Putting aside the age-old debate about the difference between ‘progressive’ and ‘prog’ for a moment, it’s always exciting to hear someone gleefully nailing a classic sound. Thunderously heavy but technically adept on a level that seems slightly unfair, MERCURY X are undoubtedly going to excite a huge number of DREAM THEATER and SYMPHONY X fans with their new album. “Imprisoned” is a rampaging and exuberant piece of work, and one that serves up every desirable aspect of those aforementioned bands’ trademark sounds. Frontman and guitarist Martin Björklund has a powerful voice, full of Russell Allen-like grit but able to switch seamlessly to misty-eyed pathos, and, as you might expect, his colleagues are all absurdly gifted technicians. From the opening seconds of “Until The Break Of Day” onwards, the band’s third album is impossible to fault on a technical level, nor in terms of its production, which is as beefy and precise as it deserves to be. For all of the above alone, MERCURY X are worthy of your attention. “Imprisoned” sounds massive and ruthlessly contemporary. Meanwhile, these guys can really fucking play.

Beyond delivering the expected prog metal goods, MERCURY X are also forging their own singular path. Scratch the surface and “Imprisoned” has unexpected depths and a fearsome and singular identity, as the Swedes gently subvert that cherished old-school prog metal formula. Both “The Light In Your Eyes” and “Lonely” are strongly melodic but full of curious tonal shifts and atmospheric tricks, with Björklund‘s voice an endlessly compelling focal point at the center of the storm. These are seriously memorable and well-crafted songs, too with clever vocal harmonies and swathes of mid-ground ambience that all conspire to generate an otherworldly feel.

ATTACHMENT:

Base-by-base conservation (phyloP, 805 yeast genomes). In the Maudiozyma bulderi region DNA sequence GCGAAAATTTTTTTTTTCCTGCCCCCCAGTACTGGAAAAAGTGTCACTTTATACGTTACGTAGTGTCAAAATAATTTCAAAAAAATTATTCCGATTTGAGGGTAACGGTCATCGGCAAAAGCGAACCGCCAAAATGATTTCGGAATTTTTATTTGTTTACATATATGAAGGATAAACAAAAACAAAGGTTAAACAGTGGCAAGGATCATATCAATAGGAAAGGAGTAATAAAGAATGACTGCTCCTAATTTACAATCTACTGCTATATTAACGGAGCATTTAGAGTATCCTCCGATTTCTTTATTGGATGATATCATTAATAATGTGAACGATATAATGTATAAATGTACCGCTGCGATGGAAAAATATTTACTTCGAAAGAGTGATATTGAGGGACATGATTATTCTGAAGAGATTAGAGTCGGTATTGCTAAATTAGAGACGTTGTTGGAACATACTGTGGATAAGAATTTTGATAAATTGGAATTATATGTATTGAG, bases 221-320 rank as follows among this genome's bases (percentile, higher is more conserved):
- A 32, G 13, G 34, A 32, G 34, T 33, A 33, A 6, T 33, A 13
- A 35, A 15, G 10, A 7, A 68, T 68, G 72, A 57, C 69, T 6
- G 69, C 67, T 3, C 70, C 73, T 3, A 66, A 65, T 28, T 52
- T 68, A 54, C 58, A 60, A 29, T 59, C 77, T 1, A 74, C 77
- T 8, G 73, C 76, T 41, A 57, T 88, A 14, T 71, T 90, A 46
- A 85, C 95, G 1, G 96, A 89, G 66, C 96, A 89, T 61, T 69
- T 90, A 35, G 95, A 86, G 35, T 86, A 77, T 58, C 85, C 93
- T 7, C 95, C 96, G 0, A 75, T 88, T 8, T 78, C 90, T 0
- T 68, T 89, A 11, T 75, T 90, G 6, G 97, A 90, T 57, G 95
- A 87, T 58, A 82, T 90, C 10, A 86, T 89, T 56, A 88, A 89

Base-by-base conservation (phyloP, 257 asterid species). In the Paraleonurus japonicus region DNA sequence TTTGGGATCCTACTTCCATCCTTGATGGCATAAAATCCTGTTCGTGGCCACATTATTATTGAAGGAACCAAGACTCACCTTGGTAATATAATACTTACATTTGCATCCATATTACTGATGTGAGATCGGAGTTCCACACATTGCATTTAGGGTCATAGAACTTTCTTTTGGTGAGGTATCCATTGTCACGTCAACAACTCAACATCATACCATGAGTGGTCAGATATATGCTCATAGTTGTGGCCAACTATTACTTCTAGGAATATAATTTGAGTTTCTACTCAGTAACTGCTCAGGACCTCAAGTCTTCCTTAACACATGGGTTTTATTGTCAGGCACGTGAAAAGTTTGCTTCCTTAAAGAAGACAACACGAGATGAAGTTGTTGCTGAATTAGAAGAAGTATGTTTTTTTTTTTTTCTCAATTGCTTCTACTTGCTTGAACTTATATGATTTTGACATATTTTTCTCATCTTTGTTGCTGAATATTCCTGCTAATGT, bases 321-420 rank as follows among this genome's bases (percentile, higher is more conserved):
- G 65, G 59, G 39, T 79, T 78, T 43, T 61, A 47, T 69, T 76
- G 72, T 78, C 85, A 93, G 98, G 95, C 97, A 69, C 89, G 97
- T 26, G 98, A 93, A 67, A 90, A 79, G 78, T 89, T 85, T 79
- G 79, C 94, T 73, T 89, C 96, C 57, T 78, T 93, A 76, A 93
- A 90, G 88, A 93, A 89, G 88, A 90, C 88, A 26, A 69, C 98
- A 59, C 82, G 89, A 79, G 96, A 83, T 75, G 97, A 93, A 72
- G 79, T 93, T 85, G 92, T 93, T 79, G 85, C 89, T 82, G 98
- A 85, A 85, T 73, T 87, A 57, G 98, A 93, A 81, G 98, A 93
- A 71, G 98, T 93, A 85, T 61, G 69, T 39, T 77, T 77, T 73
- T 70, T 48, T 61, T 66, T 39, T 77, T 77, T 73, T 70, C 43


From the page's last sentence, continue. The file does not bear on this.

If there are echoes of a more modern conception of prog metal here, then that is surely deliberate: the lines between the old school and today’s liberated thinkers are skillfully blurred throughout this album’s immersive 40 minutes, and particularly during the title track. At an ambitious 20 minutes in length, it begins in true classic prog metal fashion, but the twists, turns and detours that MERCURY X subsequently take are anything but perfunctory. Instead, “Imprisoned” is an eccentric and tumultuous journey that surfs multiple peaks and valleys, buoyed by the power of everything from clangorous groove metal to shimmering post-rock. In fact, it’s such an extraordinary song that album closer “The Sound Of Nothing” comes across as slightly ordinary in comparison. It isn’t ordinary, of course, and MERCURY X are manifestly operating on some high prog metal plane throughout this record. But that epic and pointedly proggy centerpiece suggests that this band are capable of even greater feats of genre-twisting gallantry. For now, “Imprisoned” is more than enough.